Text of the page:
July 3, 2014
FOR ALL their innovation, American craft brewers are starting to grow stale. Over-hopped beers? Yeah, they were novel . . . about 15 years ago. Now everyone brews a double IPA. Wacky flavors? Used to be we couldn't wait for pumpkin beer each autumn. Now, because there are so many of them competing for shelf space, the pumpkin season starts in two weeks and you'll be sick of them by Labor Day. Barrel-aged beer? Because it takes months and years to properly age and blend beer, barrel-aged beer was once a rarity.
June 26, 2014
ERIN WALLACE, 36, of Lafayette Hill, owns Devil's Den in South Philadelphia and Old Eagle Tavern in Manayunk. In fall 2013, she opened Barren Hill Tavern & Brewery in the old General Lafayette Inn in Lafayette Hill. Wallace, a native of Baltimore, is one of the few female brewery owners in Philly. Q: How'd you get into the tavern biz? A: I graduated from Moore College of Art & Design and while I was there I waitressed at Cherry Street Tavern. They offered me some bartending shifts, which led to other roles.
June 20, 2014
SUMMER HAS returned and so, I'm surprised to report, have Bavarian-style wheat beers. Surprised because, for a while there, it was looking like American brewers couldn't make a warm-weather refresher that wasn't hopped out the wazoo. Lately, even when the Americans have dabbled in wheat, it was only as a means to unleash yet another hop monster, the so-called white IPA. But as Philly gears up for another run of the three H's - hazy, hot and humid - it can cool down with the fourth H, hefeweizen.
May 30, 2014
T IM PATTON, 37, of Fishtown, is the founder of Saint Benjamin Brewing Co. in North Philadelphia. Patton bought an old warehouse and, after several years of planning, he and co-brewer Christina Burris hope to open a nanobrewery during Philly Beer Week, which begins today. Q: How'd you come up with the idea for Saint Benjamin? A: I and a friend started an online coupon-and-deal website in 1999 that offered discounts on Amazon, pet food and other stuff. I was there until 2009 but wanted a different career path.
May 23, 2014
EVAN FRITZ, the head brewer at Manayunk Brewing Co., was smiling but looking kind of shell-shocked one afternoon this week. Around him lay twisted pipe, a disassembled boiler, stacks of muddy beer cans, a pile of electronic point-of-sale equipment. All ruined. "I keep joking that this storm didn't even have a name," he said. "What are we going to put on the plaque?" That would be the marker to show how high the waters from the May 1 flood rose. Irene in 2011 and Floyd in 1999 - the high-water marks from those devastating hurricanes are remembered with small signs behind the bar. This one, the storm with no name, came with no real warning.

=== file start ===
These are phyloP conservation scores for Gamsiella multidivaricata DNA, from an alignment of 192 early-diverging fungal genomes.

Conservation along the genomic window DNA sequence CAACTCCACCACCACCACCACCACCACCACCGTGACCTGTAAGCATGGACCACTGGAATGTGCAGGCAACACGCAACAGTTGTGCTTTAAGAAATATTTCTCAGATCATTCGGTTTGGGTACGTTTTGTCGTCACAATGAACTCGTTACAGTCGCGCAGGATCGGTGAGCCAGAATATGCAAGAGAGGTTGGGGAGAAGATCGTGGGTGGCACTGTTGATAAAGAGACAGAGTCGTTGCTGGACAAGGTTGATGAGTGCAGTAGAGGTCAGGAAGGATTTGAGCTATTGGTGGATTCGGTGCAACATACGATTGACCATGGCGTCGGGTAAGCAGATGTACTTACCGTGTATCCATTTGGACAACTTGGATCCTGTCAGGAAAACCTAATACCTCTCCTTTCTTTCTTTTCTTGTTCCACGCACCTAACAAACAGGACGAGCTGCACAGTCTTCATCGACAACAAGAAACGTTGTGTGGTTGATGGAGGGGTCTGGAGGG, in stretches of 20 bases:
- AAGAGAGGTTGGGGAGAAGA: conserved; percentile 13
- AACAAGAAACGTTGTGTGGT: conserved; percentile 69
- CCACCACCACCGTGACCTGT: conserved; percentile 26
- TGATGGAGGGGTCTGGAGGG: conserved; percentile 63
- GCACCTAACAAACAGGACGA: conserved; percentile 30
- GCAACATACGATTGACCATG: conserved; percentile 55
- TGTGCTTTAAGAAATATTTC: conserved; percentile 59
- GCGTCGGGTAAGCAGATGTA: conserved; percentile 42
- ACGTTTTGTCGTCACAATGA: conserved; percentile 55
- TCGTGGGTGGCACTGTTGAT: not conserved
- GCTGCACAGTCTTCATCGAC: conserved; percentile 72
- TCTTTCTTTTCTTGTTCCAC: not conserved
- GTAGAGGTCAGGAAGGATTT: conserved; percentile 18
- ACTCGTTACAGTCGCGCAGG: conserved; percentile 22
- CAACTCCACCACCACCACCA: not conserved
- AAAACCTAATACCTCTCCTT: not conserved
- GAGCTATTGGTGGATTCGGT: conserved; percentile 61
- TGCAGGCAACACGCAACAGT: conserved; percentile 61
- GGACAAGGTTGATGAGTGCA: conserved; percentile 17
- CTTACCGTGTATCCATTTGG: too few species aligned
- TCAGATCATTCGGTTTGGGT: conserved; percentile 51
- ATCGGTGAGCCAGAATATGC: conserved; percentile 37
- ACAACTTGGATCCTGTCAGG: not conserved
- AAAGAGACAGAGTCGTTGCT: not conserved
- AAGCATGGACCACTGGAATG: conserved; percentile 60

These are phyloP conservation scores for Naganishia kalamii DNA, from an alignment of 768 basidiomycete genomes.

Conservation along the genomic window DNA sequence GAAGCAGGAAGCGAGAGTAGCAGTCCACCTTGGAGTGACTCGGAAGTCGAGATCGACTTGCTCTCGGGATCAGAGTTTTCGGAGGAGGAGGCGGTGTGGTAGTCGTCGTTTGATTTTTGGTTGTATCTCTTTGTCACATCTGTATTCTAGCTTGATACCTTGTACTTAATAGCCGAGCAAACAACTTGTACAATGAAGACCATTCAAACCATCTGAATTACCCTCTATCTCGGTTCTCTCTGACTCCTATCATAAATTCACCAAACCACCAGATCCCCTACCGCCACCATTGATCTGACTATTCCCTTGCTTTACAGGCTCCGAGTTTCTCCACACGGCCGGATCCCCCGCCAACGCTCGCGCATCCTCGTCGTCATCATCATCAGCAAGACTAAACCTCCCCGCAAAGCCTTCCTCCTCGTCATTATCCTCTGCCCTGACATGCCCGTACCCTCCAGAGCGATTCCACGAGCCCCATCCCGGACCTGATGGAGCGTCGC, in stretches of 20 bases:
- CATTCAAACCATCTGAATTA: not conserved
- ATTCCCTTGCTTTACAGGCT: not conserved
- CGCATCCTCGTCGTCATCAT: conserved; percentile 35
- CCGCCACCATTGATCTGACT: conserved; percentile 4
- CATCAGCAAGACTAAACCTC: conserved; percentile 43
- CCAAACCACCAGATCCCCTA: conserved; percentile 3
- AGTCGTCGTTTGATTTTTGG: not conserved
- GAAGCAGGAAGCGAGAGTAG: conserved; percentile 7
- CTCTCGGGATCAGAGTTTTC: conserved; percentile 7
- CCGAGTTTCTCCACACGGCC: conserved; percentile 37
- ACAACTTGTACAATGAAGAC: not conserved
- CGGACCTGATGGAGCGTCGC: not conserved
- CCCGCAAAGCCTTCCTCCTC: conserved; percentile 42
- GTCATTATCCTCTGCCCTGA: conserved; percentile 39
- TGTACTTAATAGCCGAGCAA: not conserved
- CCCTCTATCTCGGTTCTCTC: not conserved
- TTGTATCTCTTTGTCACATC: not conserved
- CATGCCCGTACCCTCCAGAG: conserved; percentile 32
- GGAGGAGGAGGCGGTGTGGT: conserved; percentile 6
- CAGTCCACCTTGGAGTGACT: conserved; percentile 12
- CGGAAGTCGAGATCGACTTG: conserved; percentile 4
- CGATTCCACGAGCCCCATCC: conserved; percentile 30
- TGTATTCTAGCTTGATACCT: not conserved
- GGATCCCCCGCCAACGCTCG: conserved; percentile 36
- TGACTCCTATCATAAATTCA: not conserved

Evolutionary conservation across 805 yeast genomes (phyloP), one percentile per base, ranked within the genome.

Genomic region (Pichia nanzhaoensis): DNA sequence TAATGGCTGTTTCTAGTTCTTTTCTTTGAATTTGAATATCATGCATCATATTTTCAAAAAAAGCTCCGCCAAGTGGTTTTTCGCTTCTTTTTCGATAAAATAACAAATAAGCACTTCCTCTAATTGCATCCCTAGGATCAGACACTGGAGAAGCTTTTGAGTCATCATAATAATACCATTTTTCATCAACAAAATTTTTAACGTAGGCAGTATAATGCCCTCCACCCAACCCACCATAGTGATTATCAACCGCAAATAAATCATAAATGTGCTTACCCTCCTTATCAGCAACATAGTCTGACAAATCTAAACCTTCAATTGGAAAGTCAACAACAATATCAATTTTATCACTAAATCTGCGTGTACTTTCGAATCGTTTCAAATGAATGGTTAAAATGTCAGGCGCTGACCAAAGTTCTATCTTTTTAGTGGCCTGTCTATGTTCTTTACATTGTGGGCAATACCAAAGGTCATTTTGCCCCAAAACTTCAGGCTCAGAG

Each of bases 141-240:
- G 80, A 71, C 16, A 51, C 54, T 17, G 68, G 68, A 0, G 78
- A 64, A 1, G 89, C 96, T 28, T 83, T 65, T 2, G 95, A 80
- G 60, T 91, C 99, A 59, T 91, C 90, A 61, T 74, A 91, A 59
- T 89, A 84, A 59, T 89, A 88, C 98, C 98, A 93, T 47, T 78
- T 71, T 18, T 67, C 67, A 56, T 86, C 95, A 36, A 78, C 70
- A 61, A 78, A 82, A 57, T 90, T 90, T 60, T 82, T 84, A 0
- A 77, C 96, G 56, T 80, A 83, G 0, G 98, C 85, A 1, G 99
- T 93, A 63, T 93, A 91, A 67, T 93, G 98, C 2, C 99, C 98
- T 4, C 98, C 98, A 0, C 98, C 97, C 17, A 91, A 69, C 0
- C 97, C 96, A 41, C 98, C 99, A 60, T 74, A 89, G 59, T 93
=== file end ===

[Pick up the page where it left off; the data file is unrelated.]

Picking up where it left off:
May 23, 2014 |
When distiller Sean Tracy and brewer Andrew Knechel cosigned for a lease on a warehouse in Bucks County, it was supposed to make starting their respective businesses easier. Instead, the arrangement ended up taking them into a maze of bureaucracy that nearly derailed both projects. The key to unlocking the Pennsylvania Liquor Control Board licenses needed for the side-by-side craft brewery and distillery? Construction of a 4-foot-high wall. Sean Tracy first had the idea for Hewn Spirits about two years ago. He runs Bucks County TimberCraft, a construction firm that refits old barns into high-end homes, and as he ran across dense beams of rare and ancient woods - white oak, American chestnut, hickory, ash - he realized they'd be perfect for aging liquor.
May 11, 2014 |
The hum of gas-powered generators and the smell of mildew filled the air Friday at the Manayunk Brewing Co. as a crew worked. Cases of the company's canned beer on wooden pallets lined a wall outside the 18,000-square-foot restaurant, brewery, and banquet room on Main Street in the city's Manayunk section. What was missing on this afternoon was the lunchtime crowd - and the lights. More than a week after torrential rain caused massive flooding in the community along the Schuylkill, the 18-year-old craft brewery remained without power after 51/2 feet of river water deluged the former textile mill and ruined its electrical system.
April 18, 2014
SWEET BABY JESUS, it's Holy Thursday! The end of Lent is upon us, and so is your 40-day fast of beer, chocolate and/or peanut butter. What better way to celebrate your penance than with, yup, a chocolate-and-peanut-butter beer? I'm talking about one of the hottest brands on shelves right now: Sweet Baby Jesus from Baltimore's DuClaw Brewing. Store owners can barely keep sixpacks in stock, and the unusual brew has suddenly and surprisingly become 18-year-old DuClaw's top-selling brand.
April 8, 2014
P EGGY ZWERVER, 59, and husband Tom Baker, 57, of Germantown, own Earth Bread + Brewery, a sustainable restaurant and brewpub in Mount Airy, which they started in 2008. I spoke with Zwerver. Q: How'd you come up with the idea for the biz? A: We had a production brewery in Ocean, N.J. On the bottom of the production chain you see how much people make on a product you created. So after seven years we decided we wanted a [spot] where we'd want to hang out and Tom could brew anything and we'd be sustainable.
March 21, 2014
DRINK UP, Jersey, it's your 350th birthday. And Flying Fish - the Garden State's largest craft brewery - has brewed a fitting pint for the occasion: NJ350 Anniversary Ale . It's the Camden County brewery's version of a traditional English stock ale (this birthday marks New Jersey's establishment as a British colony, remember), with a brash bite of modern-day American sedition. "The idea was to pay homage to 350 years of history," Flying Fish brewery manager Barry Holsten told me when I stopped by on brew day earlier this month, "so we looked backward and forward.